Peoria Union Stockyards

Gateway Between The Corn Belt And The Packers

“…there is no livelier or busier place in central Illinois than at the Union Stock Yards of Peoria” —History of Peoria County, Illinois, 1880.

The development of the railroad in the post-Civil War era—from roughly 30,000 miles of track in 1865 to nearly 130,000 miles of track 30 years later—facilitated the growth of the livestock industry nationwide, as railroads connected livestock producers to a growing consumer market. Peoria’s central location in the country, riverfront advantage and booming distilleries fueled the city’s hog and cattle stockyards.

The “stockyards” was a broad term encompassing a number of entities, including the “livestock hotel”—the actual facility to hold, feed and water the animals—and its workers, the meat-packing plants and their representatives, offices for livestock dealers, press, loan companies, veterinarians, inspectors and other government officials, as well as local hangouts, including diners and “watering holes” for the humans. Milburn Cross, general manager of the Peoria Union Stock Yards, said the stockyards were “sort of like a combined hotel, stock market and fruit and vegetable market all rolled into one.”

In most cities, the stockyards covered a large geographical area. Chicago, for example, was home to the largest livestock center in the country, the Chicago Union Stock Yards and Transit Company, which encompassed 345 acres south of the city. The name represented the union of several disparate companies into one business enterprise located near the railroad terminus. In Chicago, as in many places, ownership of the stockyards overlapped with the railroad and meatpacking companies. By investing in both, meatpacking companies often controlled the transportation and housing of the livestock they planned to process. The birth of the stockyards industry in Peoria, however, developed quite differently.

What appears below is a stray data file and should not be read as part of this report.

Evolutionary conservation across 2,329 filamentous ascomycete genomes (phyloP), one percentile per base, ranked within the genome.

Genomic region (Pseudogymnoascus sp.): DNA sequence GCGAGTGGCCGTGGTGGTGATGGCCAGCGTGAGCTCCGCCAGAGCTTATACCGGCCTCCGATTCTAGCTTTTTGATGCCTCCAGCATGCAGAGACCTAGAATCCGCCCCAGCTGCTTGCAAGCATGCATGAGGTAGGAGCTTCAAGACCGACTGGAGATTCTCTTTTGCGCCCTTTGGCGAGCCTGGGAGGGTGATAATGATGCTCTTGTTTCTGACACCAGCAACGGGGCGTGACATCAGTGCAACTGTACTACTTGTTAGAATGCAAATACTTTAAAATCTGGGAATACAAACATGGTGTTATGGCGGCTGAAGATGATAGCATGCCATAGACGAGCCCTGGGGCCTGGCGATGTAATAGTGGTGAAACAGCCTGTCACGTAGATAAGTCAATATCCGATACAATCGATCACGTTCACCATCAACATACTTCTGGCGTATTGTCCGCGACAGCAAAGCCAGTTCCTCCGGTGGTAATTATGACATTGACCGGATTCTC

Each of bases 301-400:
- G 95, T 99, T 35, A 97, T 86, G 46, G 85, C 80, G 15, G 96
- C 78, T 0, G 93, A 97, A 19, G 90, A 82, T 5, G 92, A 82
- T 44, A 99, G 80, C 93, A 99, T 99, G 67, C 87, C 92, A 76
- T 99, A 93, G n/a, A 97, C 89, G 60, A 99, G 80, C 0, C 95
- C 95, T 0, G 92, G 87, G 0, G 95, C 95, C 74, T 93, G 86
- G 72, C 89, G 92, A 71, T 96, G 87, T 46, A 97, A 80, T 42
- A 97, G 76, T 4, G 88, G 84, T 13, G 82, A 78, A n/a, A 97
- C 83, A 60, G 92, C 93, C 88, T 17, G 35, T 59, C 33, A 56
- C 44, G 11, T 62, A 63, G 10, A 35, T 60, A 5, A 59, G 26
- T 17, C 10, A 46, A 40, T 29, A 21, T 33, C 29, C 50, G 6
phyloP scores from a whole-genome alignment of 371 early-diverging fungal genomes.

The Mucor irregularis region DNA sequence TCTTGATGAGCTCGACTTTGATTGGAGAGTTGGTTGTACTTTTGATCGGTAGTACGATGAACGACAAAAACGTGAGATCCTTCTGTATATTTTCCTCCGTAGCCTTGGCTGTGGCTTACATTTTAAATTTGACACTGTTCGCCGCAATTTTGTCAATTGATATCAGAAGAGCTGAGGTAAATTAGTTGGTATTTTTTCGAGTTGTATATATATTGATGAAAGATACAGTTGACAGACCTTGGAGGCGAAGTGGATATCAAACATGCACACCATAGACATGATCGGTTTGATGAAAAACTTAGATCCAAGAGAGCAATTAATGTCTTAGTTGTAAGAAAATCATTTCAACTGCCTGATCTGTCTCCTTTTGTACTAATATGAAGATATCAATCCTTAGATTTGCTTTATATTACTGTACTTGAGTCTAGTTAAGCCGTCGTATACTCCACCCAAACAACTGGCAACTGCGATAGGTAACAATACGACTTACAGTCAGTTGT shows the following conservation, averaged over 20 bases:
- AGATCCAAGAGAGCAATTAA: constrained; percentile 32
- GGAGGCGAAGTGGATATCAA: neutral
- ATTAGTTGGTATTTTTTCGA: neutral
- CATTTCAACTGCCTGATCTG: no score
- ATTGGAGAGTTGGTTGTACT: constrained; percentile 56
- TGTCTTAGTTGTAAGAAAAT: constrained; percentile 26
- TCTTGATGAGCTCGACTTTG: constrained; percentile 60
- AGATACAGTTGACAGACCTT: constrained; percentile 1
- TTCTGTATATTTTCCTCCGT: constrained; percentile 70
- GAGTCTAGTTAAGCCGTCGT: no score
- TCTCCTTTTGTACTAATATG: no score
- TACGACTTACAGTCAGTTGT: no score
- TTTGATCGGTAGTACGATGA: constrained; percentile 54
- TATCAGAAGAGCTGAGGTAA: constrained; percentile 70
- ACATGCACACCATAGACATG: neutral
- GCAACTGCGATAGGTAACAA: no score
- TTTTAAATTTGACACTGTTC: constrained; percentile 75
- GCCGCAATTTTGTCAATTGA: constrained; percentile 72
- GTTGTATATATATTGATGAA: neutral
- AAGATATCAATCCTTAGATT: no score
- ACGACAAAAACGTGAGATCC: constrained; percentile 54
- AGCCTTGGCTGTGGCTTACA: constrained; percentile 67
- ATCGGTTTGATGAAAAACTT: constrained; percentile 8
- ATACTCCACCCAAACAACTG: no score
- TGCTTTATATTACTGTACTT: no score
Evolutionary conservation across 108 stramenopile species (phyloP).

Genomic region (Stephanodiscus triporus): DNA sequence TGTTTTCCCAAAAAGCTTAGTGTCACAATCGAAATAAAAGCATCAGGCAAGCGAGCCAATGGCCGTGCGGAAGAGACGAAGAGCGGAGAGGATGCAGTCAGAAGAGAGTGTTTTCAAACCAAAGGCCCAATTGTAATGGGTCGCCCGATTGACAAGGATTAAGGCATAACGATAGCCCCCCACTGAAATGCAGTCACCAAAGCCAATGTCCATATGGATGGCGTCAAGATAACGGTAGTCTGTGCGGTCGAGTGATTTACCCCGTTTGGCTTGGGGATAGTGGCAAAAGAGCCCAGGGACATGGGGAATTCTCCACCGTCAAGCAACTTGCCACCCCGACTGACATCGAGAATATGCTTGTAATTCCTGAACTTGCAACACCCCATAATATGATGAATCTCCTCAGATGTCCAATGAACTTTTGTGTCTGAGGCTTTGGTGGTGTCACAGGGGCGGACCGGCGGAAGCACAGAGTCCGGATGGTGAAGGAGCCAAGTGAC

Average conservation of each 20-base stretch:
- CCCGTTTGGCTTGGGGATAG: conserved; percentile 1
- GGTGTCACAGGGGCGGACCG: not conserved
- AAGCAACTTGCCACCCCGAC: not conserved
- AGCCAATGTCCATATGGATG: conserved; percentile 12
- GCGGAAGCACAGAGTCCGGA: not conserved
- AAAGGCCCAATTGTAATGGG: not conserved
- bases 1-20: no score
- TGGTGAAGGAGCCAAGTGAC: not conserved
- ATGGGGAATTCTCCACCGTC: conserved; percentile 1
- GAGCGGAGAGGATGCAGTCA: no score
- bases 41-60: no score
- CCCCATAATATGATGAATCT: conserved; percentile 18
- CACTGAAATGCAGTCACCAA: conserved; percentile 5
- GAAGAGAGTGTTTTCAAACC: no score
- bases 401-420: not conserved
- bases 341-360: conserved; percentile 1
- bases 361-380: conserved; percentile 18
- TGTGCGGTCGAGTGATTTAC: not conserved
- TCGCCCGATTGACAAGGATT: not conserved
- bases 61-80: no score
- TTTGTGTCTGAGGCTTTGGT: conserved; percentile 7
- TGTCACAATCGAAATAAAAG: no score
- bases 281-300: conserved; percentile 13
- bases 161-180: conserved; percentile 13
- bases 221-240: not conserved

From Slop to Table
In Peoria, Thomas Neill of the Wickert and Neill distillery established the Peoria Union Stock Yards in 1874. Neill’s grand idea was to feed animals the grain mash, or slop, a byproduct of the distilleries. According to Bryan J. Ogg’s Peoria Spirits: The Story of Peoria’s Brewing and Distilling Industries, “By 1865, Peoria was well on her way to becoming the ‘Whiskey Capital of the World’”—a title which would also secure the city’s success in livestock. The connection between the two industries was evident in the 1887 establishment of The Distillers’ and Cattlefeeders’ Trust (later re-named the Distilling and Cattle Feeding Company to avoid the stigma of identifying itself as a trust), which dominated business until it was dissolved by the Supreme Court in 1895.